This weekend is the biggest Comics/Pop Culture event in the U.S., Comic Con International in San Diego. This is the 41st year it has been held and while it isn’t growing that much due to space limitations, there’s definitely plenty of things to see and do during the convention. Not all of them are as easy to find out about, though.
The official Comic Con website lists all of the main guests, panels, autograph sessions and anything else officially put on by the convention. There’s also plenty of writers, artists, actors and others appearing at the convention that may not be on the official listings from the convention and you sometimes have to really search to find out about them.
I’ve put together a guide on my regular blog, The SFTV Blog, of where to look for information on the various happenings at and around Comic Con this weekend.
I’ve been going on a regular basis for the last ten years or so, most of the time organizing a fan table to promote Arizona conventions. During that time, I’ve learned that no matter how prepared you are, something will always surprise you or you’ll run into someone you weren’t expecting to see. In some cases, it is someone you know is there but run into them where you don’t expect to see them.
Last year, as I was walking down the main aisle, I heard someone behind me shout “Wheelchair coming through!”, so I started to move over, and then they said “Ray Bradbury coming through!” and there was Ray being wheeled down the aisle on his way to visit the booths of people he wanted to see. I found out later, that one of them was James A. Owen (as reported by James on his LJ account).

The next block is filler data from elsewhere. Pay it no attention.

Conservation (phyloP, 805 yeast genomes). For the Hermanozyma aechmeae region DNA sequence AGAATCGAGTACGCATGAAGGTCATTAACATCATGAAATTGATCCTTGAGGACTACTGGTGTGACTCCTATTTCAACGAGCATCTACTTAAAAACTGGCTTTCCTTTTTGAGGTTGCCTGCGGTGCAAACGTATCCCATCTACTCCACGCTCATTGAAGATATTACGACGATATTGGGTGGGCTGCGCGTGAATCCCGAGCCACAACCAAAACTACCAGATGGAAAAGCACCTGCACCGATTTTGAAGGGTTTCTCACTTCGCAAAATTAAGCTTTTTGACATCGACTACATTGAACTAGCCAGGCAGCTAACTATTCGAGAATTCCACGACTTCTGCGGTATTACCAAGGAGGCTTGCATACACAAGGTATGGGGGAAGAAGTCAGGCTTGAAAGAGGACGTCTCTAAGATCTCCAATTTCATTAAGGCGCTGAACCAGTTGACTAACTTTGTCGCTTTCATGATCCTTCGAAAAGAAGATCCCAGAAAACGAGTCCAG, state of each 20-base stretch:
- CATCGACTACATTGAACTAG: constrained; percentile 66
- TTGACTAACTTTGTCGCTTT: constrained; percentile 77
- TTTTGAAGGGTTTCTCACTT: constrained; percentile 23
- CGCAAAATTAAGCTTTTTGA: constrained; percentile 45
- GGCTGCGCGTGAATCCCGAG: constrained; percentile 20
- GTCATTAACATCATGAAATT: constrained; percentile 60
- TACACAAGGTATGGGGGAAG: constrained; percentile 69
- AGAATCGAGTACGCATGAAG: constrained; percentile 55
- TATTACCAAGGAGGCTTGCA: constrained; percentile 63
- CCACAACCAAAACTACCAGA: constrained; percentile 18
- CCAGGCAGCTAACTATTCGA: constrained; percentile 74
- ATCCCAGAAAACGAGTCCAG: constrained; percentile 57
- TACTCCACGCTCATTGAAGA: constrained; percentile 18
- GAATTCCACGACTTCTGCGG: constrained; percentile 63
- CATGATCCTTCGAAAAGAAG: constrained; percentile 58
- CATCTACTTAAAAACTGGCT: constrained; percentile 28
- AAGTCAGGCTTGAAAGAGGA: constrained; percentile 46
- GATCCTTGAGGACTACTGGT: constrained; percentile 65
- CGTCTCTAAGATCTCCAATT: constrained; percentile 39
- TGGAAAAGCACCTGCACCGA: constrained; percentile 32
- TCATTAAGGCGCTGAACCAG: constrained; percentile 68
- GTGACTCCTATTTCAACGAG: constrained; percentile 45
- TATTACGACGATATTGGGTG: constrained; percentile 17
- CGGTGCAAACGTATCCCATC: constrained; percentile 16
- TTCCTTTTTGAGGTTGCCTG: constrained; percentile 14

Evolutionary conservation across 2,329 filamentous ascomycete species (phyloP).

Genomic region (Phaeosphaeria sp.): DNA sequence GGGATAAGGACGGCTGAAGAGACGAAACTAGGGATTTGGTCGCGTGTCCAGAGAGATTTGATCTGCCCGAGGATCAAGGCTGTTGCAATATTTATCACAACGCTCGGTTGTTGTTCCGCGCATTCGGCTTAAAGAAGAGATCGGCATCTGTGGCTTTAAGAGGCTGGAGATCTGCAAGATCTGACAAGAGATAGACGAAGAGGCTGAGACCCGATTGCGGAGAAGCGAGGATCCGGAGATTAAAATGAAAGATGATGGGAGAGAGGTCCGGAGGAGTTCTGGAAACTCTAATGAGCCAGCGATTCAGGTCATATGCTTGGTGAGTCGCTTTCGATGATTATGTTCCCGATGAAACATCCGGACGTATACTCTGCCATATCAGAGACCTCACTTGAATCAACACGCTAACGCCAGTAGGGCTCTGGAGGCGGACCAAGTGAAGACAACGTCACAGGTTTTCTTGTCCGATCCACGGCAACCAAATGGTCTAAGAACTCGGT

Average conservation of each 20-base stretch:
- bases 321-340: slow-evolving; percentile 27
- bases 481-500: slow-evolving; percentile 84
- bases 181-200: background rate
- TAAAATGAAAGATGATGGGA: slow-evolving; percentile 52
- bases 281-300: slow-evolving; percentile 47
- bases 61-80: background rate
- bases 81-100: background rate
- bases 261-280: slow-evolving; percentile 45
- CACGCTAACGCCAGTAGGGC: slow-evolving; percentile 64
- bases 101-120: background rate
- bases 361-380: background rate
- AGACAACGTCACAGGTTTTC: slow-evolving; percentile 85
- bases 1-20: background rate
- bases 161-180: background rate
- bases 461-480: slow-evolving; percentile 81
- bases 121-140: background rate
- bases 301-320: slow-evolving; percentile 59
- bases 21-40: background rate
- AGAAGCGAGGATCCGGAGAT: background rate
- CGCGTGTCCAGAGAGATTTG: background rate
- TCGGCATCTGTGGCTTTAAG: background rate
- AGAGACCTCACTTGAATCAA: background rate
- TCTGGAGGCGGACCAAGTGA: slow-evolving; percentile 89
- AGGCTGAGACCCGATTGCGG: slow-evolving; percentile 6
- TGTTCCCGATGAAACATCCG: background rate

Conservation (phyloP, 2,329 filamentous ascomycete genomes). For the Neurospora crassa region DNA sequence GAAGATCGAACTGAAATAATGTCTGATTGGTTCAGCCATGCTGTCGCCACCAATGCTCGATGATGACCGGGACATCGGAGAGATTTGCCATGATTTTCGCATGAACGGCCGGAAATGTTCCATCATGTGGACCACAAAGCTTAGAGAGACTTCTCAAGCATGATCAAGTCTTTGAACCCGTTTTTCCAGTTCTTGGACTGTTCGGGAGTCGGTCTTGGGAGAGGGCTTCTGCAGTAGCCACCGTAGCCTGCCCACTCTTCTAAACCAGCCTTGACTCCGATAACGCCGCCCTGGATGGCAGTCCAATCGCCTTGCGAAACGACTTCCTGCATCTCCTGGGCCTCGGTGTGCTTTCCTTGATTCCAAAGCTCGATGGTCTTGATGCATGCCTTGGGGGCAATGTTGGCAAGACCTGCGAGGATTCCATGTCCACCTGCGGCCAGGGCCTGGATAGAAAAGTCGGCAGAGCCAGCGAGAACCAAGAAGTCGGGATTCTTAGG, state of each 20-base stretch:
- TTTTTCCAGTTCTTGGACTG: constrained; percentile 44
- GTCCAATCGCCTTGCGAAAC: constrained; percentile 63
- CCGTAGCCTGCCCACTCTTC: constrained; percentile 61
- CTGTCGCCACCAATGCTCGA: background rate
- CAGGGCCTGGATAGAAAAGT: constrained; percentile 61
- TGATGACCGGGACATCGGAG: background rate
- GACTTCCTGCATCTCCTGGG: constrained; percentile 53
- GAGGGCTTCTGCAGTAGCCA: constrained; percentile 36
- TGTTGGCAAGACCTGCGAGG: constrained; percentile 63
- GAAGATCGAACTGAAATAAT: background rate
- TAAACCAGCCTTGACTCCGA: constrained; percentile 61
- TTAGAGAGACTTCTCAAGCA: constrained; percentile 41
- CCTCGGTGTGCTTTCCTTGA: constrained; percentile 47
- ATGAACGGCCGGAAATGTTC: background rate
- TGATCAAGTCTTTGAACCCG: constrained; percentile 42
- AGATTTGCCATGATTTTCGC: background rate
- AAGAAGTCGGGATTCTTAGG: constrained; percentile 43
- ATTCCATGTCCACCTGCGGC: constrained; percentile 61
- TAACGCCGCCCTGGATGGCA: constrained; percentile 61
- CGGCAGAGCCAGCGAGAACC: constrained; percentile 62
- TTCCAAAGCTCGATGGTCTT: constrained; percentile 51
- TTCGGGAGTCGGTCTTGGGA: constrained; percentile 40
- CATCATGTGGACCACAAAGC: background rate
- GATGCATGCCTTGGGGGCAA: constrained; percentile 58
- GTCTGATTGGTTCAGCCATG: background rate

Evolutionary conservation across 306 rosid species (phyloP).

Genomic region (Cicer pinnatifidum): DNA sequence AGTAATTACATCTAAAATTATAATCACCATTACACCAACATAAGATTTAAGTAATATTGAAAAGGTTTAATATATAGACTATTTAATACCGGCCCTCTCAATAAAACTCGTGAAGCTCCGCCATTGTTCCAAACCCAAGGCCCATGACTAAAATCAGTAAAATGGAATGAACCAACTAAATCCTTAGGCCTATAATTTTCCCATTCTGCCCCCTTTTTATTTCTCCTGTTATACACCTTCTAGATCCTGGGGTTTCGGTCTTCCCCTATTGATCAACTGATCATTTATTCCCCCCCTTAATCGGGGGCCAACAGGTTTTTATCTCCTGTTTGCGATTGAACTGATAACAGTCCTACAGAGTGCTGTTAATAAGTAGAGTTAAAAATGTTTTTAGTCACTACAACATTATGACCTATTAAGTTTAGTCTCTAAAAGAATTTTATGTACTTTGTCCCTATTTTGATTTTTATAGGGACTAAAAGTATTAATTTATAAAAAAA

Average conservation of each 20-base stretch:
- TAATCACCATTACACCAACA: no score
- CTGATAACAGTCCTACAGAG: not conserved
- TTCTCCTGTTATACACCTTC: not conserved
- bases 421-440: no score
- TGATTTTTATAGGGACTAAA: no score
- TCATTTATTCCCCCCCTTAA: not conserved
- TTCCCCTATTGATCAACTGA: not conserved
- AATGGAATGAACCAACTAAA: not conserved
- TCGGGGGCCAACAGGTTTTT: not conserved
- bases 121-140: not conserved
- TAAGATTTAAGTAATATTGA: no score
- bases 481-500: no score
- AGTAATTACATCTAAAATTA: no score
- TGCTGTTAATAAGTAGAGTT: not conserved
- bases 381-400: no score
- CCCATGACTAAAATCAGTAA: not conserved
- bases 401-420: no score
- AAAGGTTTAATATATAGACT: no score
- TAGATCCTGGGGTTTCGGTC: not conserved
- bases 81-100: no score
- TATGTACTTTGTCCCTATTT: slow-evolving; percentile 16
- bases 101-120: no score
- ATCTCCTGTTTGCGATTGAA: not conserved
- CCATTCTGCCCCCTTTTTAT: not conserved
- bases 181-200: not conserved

One year, while sitting at our fan table, DC Comics legend Julie Schwartz walked up to the table and chatted with me for a bit. He had just been wandering around checking out the rest of the show. That same year, Weird Al Yankovic wandered by with his wife and was heading towards Artists Alley because he wanted to see Frank Kelly Freas.
Just keep an eye out while you are on the exhibit floor and there’s no telling who you might run into.
Editor’s note: Lee Whiteside, an occasional contributor to Nerdvana, has been writing about science fiction and fantasy in various forms online since before the WWW existed. His website, sftv.org, keeps track of genre TV shows. He also is quite involved with organized fandom, having chaired CopperCons (16 & 23), LepreCons (28 & upcoming 36), The 2006 Nebula Awards, and the first North American Discworld Convention. And he runs the official Connie Willis Website at ConnieWillis.net.